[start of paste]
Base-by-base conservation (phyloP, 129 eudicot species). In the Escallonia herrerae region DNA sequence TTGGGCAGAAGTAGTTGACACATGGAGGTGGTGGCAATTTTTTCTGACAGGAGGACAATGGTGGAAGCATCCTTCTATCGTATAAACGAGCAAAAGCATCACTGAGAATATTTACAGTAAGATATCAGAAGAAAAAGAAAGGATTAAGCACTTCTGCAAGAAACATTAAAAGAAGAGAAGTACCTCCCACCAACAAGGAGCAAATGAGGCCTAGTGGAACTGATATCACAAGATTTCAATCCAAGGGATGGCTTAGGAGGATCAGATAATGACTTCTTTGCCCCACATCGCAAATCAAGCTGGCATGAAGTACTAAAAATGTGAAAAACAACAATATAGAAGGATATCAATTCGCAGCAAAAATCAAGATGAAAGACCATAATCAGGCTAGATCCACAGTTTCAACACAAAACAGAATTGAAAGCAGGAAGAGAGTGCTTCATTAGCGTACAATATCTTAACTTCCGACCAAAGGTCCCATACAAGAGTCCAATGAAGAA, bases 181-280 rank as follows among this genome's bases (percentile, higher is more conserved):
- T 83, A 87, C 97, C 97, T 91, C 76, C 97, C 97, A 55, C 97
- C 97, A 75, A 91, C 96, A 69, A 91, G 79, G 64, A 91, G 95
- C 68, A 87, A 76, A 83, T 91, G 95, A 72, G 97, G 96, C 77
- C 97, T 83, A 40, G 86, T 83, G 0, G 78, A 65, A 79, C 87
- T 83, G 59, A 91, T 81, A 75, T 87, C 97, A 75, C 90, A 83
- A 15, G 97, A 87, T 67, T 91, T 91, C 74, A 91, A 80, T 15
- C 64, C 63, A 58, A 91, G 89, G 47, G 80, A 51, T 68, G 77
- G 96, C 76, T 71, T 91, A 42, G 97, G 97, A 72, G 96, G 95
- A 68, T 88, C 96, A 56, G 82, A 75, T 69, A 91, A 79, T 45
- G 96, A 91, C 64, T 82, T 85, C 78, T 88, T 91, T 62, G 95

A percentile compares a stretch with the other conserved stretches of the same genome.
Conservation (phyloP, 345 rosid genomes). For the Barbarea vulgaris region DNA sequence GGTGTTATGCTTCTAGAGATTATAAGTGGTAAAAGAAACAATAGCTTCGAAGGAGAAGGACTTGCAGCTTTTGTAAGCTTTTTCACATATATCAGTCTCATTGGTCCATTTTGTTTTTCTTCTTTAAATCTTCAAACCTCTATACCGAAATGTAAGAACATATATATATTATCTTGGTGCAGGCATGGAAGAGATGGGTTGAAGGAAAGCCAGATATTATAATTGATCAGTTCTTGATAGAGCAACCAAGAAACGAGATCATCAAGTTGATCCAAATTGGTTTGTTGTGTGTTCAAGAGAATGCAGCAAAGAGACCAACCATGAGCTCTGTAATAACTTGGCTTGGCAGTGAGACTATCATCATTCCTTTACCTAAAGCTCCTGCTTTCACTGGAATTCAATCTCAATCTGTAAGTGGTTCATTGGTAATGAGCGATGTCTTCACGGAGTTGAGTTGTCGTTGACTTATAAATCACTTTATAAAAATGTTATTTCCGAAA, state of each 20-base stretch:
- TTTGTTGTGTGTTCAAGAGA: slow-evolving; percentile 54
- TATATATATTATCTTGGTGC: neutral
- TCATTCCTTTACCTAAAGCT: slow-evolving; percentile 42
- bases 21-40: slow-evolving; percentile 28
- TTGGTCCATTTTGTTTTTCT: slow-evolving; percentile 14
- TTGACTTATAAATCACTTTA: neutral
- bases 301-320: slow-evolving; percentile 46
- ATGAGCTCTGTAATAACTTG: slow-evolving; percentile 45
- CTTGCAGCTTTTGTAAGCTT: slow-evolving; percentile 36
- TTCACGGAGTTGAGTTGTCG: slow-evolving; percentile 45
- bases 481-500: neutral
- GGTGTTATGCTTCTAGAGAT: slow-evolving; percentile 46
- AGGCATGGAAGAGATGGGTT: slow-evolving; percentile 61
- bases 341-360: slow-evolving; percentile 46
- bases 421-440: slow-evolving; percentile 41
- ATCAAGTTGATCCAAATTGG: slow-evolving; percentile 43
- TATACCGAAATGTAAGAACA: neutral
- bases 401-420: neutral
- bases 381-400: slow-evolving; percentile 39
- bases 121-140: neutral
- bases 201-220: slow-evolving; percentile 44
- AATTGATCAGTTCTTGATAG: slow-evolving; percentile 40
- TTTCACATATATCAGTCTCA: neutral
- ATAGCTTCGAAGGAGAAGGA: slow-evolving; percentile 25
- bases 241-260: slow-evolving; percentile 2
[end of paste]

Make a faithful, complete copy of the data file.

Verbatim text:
Base-by-base conservation (phyloP, 129 eudicot species). In the Escallonia herrerae region DNA sequence TTGGGCAGAAGTAGTTGACACATGGAGGTGGTGGCAATTTTTTCTGACAGGAGGACAATGGTGGAAGCATCCTTCTATCGTATAAACGAGCAAAAGCATCACTGAGAATATTTACAGTAAGATATCAGAAGAAAAAGAAAGGATTAAGCACTTCTGCAAGAAACATTAAAAGAAGAGAAGTACCTCCCACCAACAAGGAGCAAATGAGGCCTAGTGGAACTGATATCACAAGATTTCAATCCAAGGGATGGCTTAGGAGGATCAGATAATGACTTCTTTGCCCCACATCGCAAATCAAGCTGGCATGAAGTACTAAAAATGTGAAAAACAACAATATAGAAGGATATCAATTCGCAGCAAAAATCAAGATGAAAGACCATAATCAGGCTAGATCCACAGTTTCAACACAAAACAGAATTGAAAGCAGGAAGAGAGTGCTTCATTAGCGTACAATATCTTAACTTCCGACCAAAGGTCCCATACAAGAGTCCAATGAAGAA, bases 181-280 rank as follows among this genome's bases (percentile, higher is more conserved):
- T 83, A 87, C 97, C 97, T 91, C 76, C 97, C 97, A 55, C 97
- C 97, A 75, A 91, C 96, A 69, A 91, G 79, G 64, A 91, G 95
- C 68, A 87, A 76, A 83, T 91, G 95, A 72, G 97, G 96, C 77
- C 97, T 83, A 40, G 86, T 83, G 0, G 78, A 65, A 79, C 87
- T 83, G 59, A 91, T 81, A 75, T 87, C 97, A 75, C 90, A 83
- A 15, G 97, A 87, T 67, T 91, T 91, C 74, A 91, A 80, T 15
- C 64, C 63, A 58, A 91, G 89, G 47, G 80, A 51, T 68, G 77
- G 96, C 76, T 71, T 91, A 42, G 97, G 97, A 72, G 96, G 95
- A 68, T 88, C 96, A 56, G 82, A 75, T 69, A 91, A 79, T 45
- G 96, A 91, C 64, T 82, T 85, C 78, T 88, T 91, T 62, G 95

A percentile compares a stretch with the other conserved stretches of the same genome.
Conservation (phyloP, 345 rosid genomes). For the Barbarea vulgaris region DNA sequence GGTGTTATGCTTCTAGAGATTATAAGTGGTAAAAGAAACAATAGCTTCGAAGGAGAAGGACTTGCAGCTTTTGTAAGCTTTTTCACATATATCAGTCTCATTGGTCCATTTTGTTTTTCTTCTTTAAATCTTCAAACCTCTATACCGAAATGTAAGAACATATATATATTATCTTGGTGCAGGCATGGAAGAGATGGGTTGAAGGAAAGCCAGATATTATAATTGATCAGTTCTTGATAGAGCAACCAAGAAACGAGATCATCAAGTTGATCCAAATTGGTTTGTTGTGTGTTCAAGAGAATGCAGCAAAGAGACCAACCATGAGCTCTGTAATAACTTGGCTTGGCAGTGAGACTATCATCATTCCTTTACCTAAAGCTCCTGCTTTCACTGGAATTCAATCTCAATCTGTAAGTGGTTCATTGGTAATGAGCGATGTCTTCACGGAGTTGAGTTGTCGTTGACTTATAAATCACTTTATAAAAATGTTATTTCCGAAA, state of each 20-base stretch:
- TTTGTTGTGTGTTCAAGAGA: slow-evolving; percentile 54
- TATATATATTATCTTGGTGC: neutral
- TCATTCCTTTACCTAAAGCT: slow-evolving; percentile 42
- bases 21-40: slow-evolving; percentile 28
- TTGGTCCATTTTGTTTTTCT: slow-evolving; percentile 14
- TTGACTTATAAATCACTTTA: neutral
- bases 301-320: slow-evolving; percentile 46
- ATGAGCTCTGTAATAACTTG: slow-evolving; percentile 45
- CTTGCAGCTTTTGTAAGCTT: slow-evolving; percentile 36
- TTCACGGAGTTGAGTTGTCG: slow-evolving; percentile 45
- bases 481-500: neutral
- GGTGTTATGCTTCTAGAGAT: slow-evolving; percentile 46
- AGGCATGGAAGAGATGGGTT: slow-evolving; percentile 61
- bases 341-360: slow-evolving; percentile 46
- bases 421-440: slow-evolving; percentile 41
- ATCAAGTTGATCCAAATTGG: slow-evolving; percentile 43
- TATACCGAAATGTAAGAACA: neutral
- bases 401-420: neutral
- bases 381-400: slow-evolving; percentile 39
- bases 121-140: neutral
- bases 201-220: slow-evolving; percentile 44
- AATTGATCAGTTCTTGATAG: slow-evolving; percentile 40
- TTTCACATATATCAGTCTCA: neutral
- ATAGCTTCGAAGGAGAAGGA: slow-evolving; percentile 25
- bases 241-260: slow-evolving; percentile 2